L'album dei Faccioni è stato realizzato in occasione della mostra Faccioni al Centro Luigi Di Sarro a Roma, dal 16 giugno al 9 luglio 2016, insieme a Giovanni Gigante e Fratelli Walter. Testi di Roberto Gramiccia, Katie Hornstein, Lella Mascio, Lucio Spaziante, Jonathan Mullins. Produzione: David Lewis. Stampato da Cartolinea MAF a Salerno.
The album of Faccioni has been made for the exhibition Faccioni at Centro Luigi Di Sarro in Rome, from the 16th of june till the 9th of july 2016, together with Giovanni Giante and Fratelli Walter. Writings in italian language of Roberto Gramiccia, Katie Hornstein, Lella Mascio, Lucio Spaziante, Jonathan Mullins. Production: David Lewis. Printed by Cartolinea MAF in Salerno.
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Katie Hornstein's text is available in english:

Anonymous, punctured faces without bodies stare down their viewers. Their gazes are directed, slanted and cut-out by the interventions of Eva Macali’s tools. No men number among them; Macali’s attentions are uniquely and critically focused on the women who inhabit our mass cultural landscape. Who are these faces? Where do they hail from? Macali works with discarded billboard posters that she receives through unofficial channels; these images would otherwise be discarded back into the dustbin of advertising history, never seen again.

This is of course the way that the advertisers want it to be: the entire desire game of advertising depends on the constant production of the new and the sublimation of the has-been. These female bodies are produced, reproduced and displayed on billboards to entice us to consume the products that they sell. Macali’s artistic practice disrupts and challenges the standard rhythms of advertising that depend on the bodies of women to create the circuit of looking, desiring and consuming.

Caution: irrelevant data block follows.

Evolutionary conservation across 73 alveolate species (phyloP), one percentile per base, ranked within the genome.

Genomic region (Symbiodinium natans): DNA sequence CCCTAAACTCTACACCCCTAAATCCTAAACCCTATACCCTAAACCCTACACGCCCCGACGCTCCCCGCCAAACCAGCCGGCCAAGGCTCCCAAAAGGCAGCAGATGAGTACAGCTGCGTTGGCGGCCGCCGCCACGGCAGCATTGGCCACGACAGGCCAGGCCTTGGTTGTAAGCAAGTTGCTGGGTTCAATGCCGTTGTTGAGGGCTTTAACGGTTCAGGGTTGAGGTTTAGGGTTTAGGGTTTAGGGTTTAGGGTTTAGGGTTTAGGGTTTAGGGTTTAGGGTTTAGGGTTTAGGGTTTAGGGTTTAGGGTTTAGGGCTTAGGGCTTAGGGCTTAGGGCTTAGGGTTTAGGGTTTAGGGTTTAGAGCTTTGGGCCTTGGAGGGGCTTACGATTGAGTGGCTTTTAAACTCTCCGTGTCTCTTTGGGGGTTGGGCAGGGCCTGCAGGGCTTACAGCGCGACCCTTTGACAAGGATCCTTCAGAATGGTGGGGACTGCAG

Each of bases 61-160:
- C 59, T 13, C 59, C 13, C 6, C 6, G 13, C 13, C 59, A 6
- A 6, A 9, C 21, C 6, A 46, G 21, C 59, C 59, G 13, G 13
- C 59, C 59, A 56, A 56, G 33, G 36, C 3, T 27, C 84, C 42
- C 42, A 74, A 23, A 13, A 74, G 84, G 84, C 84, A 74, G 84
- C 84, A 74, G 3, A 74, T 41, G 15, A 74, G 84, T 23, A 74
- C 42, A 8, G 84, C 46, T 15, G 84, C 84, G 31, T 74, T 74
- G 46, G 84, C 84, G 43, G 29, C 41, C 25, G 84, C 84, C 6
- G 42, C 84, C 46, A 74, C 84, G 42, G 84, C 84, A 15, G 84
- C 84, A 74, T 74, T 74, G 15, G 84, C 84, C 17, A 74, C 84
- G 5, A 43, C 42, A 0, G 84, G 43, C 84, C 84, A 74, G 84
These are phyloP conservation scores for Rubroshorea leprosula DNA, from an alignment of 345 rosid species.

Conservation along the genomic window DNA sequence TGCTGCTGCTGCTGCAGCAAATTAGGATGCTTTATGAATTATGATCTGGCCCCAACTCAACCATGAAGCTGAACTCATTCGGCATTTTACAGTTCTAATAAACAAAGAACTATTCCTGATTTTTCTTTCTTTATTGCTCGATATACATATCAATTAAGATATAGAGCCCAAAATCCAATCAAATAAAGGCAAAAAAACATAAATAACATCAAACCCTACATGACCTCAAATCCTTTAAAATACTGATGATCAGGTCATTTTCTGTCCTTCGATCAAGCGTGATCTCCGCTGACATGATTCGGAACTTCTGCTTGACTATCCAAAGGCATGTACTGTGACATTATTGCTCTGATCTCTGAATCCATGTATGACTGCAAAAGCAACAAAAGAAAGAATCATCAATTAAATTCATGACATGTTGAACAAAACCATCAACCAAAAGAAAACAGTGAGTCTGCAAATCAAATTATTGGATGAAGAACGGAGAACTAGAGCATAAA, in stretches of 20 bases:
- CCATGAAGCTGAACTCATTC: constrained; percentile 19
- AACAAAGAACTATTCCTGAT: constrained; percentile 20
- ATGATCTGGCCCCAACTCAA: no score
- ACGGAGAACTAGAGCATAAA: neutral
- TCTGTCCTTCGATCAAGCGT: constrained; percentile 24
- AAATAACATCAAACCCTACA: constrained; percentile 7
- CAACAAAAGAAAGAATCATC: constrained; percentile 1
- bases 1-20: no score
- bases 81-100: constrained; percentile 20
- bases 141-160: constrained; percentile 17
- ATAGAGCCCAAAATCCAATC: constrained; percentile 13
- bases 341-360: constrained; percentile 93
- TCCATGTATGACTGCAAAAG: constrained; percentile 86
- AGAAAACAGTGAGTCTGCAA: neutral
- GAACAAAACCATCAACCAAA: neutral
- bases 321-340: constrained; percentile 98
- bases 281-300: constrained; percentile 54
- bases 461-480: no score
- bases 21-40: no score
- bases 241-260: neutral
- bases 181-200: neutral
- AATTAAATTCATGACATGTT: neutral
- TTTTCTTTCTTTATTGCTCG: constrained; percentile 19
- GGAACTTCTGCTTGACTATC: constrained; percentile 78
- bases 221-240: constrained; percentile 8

By using the dominant capitalist form of advertising as her medium, Macali’s faccioni take part in a longstanding tradition of making the familiar strange through techniques of appropriation, collage and cut-out. Like Hannah Höch’s photomontages of the 1930s, these faccioni use the materials of mass culture as a way to stake out a critical position from within its confines. In their decontextualized state, these faccioni are liberated from their duties as anonymous saleswomen and take on new life as works of art.

Since these faces are no longer selling us anything, we have no choice but to see these anonymous women on their own terms, as objects of aesthetic contemplation. But what are the terms of this encounter? Macali goes directly to the source of their seductive gaze, the eyes. It is usually from the eyes that she makes her calculated cuts; parts of pupils are removed, rendering these faccioni incomplete, but not powerless. The incisions cut through their faces and into the source of their scopic power.

The result is a new way to see these women as subjects who have the power to look apart from their (former) status as advertisements. This process of physical subtraction emphasizes the directedness of their gazes and instills in them a physical and directional presence. But this presence of a directed gaze is also quite literally a punctured absence. Their new power to look therefore comes at the material expense of parts of their faces. In giving her faccioni a literalized, material gaze through the means of removing part of their flesh, Macali focuses her attention on the problem of a woman’s symbolic role in capitalism. The physical violation done by Macali to these faces makes the female gaze a literal presence and shows how the bodies of women turned into objects of advertising are always already incomplete.